4. Sally cites to our sister court's opinion in In re E.R.W. to support her argument that she may raise an ineffective assistance claim against her retained counsel. See In re E.R.W., 528 S.W.3d 251, 261 (Tex. App.—Houston [14th Dist.] 2017, no pet.). E.R.W. acknowledged cases from other sister courts finding that nonindigent parents had no right to raise ineffective assistance of counsel claims on appeal, but concluded those cases were “not on point because these cases appl[ied] a prior version of” Section 107.013 of the Texas Family Code, titled “Mandatory Appointment of Attorney ad Litem for Parent.” Id. at 259 (citing Z.C., 2016 WL 1730740, at *2; A.B.B., 482 S.W.3d at 140–41; J.B., 2014 WL 5799616, at *5; In re V.G., No. 04-08-00522-CV, 2009 WL 2767040, at *12 (Tex. App.—San Antonio Aug. 31, 2009, no pet.) (mem. op.)); see Tex. Fam. Code Ann. § 107.013. In deciding that nonindigent parents could bring ineffective assistance claims for retained counsel, the Houston Fourteenth Court of Appeals relied on a 2015 amendment to Section 107.013 of the Texas Family Code, which required courts in a suit for termination filed by the Department to “inform the parent of: (1) the right to be represented by an attorney; and (2) if the parent is indigent and appears in opposition to the suit, the right to an attorney ad litem appointed by the court.” Tex. Fam. Code Ann. § 107.013(a-1). After referring to this portion of the statute, the Houston Fourteenth Court of Appeals wrote that “under the current version of section 107.013, a non-indigent parent in a Termination Suit has a statutory right to representation by counsel.” E.R.W., 528 S.W.3d at 261. However, because Section 107.013 provided a statutory right to representation long before the 2015 amendment, which we view as a notice requirement of an already-established right, we find our sister court's reasoning in E.R.W. unpersuasive. See Act of May 20, 1997, 75th Leg., R.S., ch. 561, § 3, 1997 Tex. Gen. Laws 1983, 1984 (amended 2001, 2003, 2005, 2007, 2011, 2013, 2015) (current version at Tex. Fam. Code § 107.013).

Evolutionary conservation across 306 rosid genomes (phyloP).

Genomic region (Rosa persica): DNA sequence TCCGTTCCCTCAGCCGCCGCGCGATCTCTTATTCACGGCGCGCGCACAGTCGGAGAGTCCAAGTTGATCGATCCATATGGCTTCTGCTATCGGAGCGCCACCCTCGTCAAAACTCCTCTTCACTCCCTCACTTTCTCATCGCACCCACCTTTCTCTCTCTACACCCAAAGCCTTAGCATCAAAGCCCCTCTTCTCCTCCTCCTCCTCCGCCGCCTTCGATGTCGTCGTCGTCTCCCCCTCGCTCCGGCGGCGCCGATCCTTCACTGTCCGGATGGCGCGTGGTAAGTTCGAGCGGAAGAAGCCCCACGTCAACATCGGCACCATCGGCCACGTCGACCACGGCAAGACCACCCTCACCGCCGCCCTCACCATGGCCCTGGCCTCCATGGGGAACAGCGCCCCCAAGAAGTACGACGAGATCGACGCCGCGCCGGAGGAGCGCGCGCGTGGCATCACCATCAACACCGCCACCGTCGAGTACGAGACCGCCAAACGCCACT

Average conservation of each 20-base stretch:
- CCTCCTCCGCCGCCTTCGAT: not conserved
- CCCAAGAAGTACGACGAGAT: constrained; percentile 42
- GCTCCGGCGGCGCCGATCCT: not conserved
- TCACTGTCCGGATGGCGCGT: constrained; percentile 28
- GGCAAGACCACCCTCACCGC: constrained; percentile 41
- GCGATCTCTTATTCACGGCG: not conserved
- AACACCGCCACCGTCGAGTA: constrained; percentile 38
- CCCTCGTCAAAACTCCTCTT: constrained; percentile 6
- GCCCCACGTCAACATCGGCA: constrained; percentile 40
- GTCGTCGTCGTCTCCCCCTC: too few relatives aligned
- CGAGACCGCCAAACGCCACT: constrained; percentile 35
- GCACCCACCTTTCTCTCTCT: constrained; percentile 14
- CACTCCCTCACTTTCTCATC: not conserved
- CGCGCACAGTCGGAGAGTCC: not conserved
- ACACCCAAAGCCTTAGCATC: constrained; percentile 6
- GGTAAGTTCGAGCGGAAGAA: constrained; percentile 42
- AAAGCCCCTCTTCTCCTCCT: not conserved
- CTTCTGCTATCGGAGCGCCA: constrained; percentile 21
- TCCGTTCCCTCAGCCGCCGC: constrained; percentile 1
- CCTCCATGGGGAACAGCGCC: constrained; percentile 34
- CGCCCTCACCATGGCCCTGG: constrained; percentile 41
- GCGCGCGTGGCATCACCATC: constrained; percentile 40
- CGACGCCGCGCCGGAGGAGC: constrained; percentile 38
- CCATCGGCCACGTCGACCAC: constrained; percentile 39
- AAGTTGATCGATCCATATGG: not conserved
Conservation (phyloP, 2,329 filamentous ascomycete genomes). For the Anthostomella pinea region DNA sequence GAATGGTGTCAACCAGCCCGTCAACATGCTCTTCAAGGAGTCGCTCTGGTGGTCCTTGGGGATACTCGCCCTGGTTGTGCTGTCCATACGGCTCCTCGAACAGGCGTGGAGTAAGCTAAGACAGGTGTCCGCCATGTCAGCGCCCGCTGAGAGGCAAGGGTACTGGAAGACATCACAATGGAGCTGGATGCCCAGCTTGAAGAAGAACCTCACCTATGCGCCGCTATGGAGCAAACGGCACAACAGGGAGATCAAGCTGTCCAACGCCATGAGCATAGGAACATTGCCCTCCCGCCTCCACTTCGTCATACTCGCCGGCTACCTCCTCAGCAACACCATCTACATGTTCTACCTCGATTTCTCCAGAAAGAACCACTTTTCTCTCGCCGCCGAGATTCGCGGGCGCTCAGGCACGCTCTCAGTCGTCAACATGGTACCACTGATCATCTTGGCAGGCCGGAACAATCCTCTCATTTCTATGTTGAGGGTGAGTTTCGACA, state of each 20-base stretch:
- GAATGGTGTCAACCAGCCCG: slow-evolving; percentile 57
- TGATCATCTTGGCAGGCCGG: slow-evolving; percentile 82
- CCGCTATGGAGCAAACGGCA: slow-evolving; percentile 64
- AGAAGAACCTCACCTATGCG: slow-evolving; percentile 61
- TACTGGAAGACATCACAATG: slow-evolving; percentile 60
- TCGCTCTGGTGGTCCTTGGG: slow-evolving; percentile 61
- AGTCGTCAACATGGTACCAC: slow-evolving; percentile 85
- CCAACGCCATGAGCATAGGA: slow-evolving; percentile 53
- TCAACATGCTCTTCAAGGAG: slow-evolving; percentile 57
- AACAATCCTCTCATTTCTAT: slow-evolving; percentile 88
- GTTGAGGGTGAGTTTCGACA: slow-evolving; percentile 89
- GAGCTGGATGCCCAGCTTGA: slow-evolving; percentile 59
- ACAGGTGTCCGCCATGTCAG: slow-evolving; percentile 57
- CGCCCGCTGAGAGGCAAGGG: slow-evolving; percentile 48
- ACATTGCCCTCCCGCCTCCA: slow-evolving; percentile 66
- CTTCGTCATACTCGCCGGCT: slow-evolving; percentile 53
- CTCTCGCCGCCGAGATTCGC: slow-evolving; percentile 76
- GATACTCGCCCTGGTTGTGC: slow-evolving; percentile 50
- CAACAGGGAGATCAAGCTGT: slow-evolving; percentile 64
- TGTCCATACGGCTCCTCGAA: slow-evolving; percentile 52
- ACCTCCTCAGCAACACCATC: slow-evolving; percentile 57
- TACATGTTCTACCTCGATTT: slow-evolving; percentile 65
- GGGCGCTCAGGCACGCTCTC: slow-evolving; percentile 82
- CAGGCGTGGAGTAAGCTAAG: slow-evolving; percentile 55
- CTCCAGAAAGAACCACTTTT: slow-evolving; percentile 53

Opinion by Justice Burgess
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Docket No: No. 06-19-00064-CV
Decided: December 13, 2019
Court: Court of Appeals of Texas, Texarkana.